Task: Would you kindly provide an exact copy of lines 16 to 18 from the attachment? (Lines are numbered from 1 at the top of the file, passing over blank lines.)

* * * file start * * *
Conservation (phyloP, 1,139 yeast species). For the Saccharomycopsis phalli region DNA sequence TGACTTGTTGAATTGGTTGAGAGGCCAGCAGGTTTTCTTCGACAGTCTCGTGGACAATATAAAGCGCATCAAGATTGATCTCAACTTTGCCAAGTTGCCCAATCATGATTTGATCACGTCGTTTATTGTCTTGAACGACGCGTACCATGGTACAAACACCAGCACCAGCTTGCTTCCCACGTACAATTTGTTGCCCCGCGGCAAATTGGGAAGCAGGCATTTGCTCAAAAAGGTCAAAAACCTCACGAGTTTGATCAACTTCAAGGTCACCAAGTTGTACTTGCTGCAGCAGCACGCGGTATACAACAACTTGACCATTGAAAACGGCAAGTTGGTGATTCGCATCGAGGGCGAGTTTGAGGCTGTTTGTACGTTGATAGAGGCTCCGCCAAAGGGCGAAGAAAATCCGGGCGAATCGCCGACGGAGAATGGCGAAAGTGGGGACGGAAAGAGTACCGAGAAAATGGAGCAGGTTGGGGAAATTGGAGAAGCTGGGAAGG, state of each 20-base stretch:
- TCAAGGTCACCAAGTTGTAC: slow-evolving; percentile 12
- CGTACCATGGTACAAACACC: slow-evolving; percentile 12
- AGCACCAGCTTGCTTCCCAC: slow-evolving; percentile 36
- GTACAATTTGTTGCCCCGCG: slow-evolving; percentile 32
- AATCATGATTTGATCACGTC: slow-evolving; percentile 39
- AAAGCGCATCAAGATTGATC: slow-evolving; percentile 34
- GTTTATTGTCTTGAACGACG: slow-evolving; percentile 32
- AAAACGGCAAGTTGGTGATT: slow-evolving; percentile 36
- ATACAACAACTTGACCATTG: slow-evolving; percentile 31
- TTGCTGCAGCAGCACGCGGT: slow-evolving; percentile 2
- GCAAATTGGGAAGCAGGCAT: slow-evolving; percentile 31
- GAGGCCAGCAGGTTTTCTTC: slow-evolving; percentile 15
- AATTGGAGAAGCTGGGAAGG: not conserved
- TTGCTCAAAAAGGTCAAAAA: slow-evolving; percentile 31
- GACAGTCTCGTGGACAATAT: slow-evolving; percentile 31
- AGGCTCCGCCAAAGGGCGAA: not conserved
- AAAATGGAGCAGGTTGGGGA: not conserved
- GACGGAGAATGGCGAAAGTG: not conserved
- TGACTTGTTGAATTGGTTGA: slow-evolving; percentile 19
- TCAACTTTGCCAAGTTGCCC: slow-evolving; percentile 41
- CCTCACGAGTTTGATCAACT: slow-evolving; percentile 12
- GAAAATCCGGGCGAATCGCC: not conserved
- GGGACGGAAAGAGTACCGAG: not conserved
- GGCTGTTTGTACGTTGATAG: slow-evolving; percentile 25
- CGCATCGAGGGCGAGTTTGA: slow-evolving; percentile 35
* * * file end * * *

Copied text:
- GACAGTCTCGTGGACAATAT: slow-evolving; percentile 31
- AGGCTCCGCCAAAGGGCGAA: not conserved
- AAAATGGAGCAGGTTGGGGA: not conserved